Wondering Wondering - 1 month ago 14
C# Question

IEnumerable , IEnumerator vs foreach, when to use what

I was going through IEnumerable and IEnumerator , but could not get one point clearly..if we have foreach, then why do we need this two interfaces? Is there any scenario where we have to use interfaces.If yes, then can somebody explain with an example.
Any suggestions and remarks are welcome.
Thanks.

Answer

foreach uses the interfaces in many cases. You need the interfaces if you want to implement a sequence which foreach can then use. (Iterator blocks usually make this implementation task very simple though.)

However, just occasionally it can be useful to use the iterators directly. A good example is when trying to "pair up" two different sequences. For example, suppose you receive two sequences - one of names, one of ages, and you want to print the two together. You might write:

static void PrintNamesAndAges(IEnumerable<string> names, IEnumerable<int> ages)
{
    using (IEnumerator<int> ageIterator = ages.GetEnumerator())
    {
        foreach (string name in names)
        {
            if (!ageIterator.MoveNext())
            {
                throw new ArgumentException("Not enough ages");
            }
            Console.WriteLine("{0} is {1} years old", name, ageIterator.Current);
        }
        if (ageIterator.MoveNext())
        {
            throw new ArgumentException("Not enough names");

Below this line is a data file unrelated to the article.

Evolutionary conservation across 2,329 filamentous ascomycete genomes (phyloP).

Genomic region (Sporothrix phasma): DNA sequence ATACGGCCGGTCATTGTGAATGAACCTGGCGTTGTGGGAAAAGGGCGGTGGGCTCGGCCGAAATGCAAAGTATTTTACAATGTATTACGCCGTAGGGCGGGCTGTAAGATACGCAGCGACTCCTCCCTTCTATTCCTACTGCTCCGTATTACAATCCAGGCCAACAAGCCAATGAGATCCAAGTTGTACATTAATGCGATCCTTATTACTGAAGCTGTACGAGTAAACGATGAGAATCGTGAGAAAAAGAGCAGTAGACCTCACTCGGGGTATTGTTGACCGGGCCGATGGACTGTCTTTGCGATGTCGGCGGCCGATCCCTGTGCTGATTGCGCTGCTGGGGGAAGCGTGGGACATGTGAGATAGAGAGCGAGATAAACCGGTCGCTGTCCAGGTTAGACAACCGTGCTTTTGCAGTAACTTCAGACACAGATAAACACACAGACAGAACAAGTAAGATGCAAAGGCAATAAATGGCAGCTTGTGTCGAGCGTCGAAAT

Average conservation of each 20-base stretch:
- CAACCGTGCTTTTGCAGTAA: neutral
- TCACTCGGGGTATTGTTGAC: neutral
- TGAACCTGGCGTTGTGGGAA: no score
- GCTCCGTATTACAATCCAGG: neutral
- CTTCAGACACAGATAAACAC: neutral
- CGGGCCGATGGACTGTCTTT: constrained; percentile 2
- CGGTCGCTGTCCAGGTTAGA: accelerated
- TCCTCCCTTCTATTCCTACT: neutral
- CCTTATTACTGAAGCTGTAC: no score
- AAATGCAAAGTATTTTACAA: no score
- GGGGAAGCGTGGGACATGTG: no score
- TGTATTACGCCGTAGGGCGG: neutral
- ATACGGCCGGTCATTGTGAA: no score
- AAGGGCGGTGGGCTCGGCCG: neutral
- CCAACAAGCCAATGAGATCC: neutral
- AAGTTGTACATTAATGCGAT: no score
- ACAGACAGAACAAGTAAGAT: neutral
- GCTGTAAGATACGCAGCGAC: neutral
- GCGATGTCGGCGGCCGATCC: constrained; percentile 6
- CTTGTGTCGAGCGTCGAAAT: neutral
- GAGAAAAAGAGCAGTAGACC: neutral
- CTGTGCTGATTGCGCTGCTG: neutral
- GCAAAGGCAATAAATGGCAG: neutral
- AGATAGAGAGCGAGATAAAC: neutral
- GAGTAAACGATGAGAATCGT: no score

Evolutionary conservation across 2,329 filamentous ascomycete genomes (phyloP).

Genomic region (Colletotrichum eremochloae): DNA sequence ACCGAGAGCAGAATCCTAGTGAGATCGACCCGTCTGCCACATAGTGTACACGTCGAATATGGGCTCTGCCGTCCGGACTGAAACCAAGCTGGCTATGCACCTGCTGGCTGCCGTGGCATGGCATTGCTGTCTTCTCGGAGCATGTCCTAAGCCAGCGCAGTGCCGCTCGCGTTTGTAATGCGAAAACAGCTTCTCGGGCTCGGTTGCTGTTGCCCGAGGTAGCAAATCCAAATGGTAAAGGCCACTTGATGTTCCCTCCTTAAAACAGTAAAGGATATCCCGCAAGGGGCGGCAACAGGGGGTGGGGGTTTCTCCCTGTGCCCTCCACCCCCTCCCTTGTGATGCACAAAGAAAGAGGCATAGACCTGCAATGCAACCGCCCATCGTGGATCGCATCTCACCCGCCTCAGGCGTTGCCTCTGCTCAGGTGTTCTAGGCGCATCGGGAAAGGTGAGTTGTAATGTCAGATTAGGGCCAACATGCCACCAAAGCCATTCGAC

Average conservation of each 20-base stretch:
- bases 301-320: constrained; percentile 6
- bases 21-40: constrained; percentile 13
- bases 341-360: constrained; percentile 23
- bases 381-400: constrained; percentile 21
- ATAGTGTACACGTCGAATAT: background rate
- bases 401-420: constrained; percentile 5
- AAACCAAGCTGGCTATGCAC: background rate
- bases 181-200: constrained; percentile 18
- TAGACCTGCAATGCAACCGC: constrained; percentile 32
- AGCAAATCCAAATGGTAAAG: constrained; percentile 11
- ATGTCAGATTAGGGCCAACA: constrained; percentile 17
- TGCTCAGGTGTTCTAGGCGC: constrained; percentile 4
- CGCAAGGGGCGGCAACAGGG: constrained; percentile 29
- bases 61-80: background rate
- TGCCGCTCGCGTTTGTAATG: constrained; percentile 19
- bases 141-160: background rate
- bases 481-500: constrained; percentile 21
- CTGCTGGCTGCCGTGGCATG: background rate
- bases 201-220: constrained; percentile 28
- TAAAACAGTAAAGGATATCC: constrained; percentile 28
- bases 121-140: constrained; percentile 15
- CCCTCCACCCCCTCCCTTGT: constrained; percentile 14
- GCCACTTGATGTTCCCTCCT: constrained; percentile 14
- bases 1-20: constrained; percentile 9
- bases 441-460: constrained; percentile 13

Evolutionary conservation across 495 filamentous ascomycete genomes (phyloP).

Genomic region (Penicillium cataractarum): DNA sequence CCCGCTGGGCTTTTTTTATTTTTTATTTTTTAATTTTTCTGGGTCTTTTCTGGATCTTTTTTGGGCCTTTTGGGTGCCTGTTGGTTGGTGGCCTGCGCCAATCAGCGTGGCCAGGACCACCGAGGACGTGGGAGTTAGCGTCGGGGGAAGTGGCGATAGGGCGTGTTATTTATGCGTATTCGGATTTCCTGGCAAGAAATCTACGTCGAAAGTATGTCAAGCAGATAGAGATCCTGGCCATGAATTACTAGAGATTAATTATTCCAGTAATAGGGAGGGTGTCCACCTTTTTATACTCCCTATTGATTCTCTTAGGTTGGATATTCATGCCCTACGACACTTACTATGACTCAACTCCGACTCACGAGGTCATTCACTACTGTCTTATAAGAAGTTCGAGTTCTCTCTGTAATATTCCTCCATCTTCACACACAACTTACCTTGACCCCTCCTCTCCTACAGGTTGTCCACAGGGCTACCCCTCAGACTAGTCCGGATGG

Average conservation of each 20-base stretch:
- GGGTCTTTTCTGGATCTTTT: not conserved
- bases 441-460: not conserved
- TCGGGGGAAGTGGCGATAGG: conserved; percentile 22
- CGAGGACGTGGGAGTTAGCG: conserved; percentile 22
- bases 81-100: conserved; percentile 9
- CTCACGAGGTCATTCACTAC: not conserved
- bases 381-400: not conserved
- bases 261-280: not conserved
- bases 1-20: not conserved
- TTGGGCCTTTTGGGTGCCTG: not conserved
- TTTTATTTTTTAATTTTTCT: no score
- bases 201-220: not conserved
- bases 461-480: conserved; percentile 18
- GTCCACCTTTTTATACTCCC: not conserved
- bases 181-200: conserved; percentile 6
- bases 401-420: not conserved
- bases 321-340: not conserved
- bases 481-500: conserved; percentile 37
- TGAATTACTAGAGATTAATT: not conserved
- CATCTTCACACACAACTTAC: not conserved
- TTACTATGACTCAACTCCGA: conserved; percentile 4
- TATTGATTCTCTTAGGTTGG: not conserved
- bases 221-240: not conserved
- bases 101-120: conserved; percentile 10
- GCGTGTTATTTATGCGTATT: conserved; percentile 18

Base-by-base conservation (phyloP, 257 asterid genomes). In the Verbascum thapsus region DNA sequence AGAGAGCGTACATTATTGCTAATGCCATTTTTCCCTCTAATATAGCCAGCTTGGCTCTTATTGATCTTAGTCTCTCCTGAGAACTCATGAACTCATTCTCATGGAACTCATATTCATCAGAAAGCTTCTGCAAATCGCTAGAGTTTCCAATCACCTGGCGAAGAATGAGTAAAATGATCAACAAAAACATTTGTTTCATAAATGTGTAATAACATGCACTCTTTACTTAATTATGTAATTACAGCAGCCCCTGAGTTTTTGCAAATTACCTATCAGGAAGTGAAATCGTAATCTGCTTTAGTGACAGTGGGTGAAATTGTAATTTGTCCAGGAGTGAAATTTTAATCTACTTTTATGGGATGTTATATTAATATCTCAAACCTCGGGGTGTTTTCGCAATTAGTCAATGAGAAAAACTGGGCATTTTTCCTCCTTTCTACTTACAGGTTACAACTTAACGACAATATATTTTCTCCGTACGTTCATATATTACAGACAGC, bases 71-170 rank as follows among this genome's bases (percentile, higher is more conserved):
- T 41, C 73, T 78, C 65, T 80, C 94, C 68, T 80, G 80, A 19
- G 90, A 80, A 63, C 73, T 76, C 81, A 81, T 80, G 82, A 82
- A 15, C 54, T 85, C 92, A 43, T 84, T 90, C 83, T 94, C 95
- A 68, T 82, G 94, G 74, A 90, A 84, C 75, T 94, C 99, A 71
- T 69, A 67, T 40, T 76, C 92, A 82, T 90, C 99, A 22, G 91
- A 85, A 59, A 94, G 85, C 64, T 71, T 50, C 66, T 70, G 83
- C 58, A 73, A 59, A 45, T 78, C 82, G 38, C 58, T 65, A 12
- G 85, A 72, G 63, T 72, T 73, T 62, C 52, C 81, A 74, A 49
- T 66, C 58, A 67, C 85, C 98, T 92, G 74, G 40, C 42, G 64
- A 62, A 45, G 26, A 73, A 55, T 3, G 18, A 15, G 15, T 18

}

    }
}

Likewise it can be useful to use the iterator if you want to treat (say) the first item differently to the rest:

public T Max<T>(IEnumerable<T> items)
{
    Comparer<T> comparer = Comparer<T>.Default;

    using (IEnumerator<T> iterator = items.GetEnumerator())
    {
        if (!iterator.MoveNext())
        {
            throw new InvalidOperationException("No elements");
        }
        T currentMax = iterator.Current;

        // Now we've got an initial value, loop over the rest
        while (iterator.MoveNext())
        {
            T candidate = iterator.Current;
            if (comparer.Compare(candidate, currentMax) > 0)
            {
                currentMax = candidate;
            }
        }
        return currentMax;
    }
}


Now, if you're interested in the difference between IEnumerator<T> and IEnumerable<T>, you might want to think of it in database terms: think of IEnumerable<T> as a table, and IEnumerator<T> as a cursor. You can ask a table to give you a new cursor, and you can have multiple cursors over the same table at the same time.

It can take a while to really grok this difference, but just remembering that a list (or array, or whatever) doesn't have any concept of "where you are in the list" but an iterator over that list/array/whatever does have that bit of state is helpful.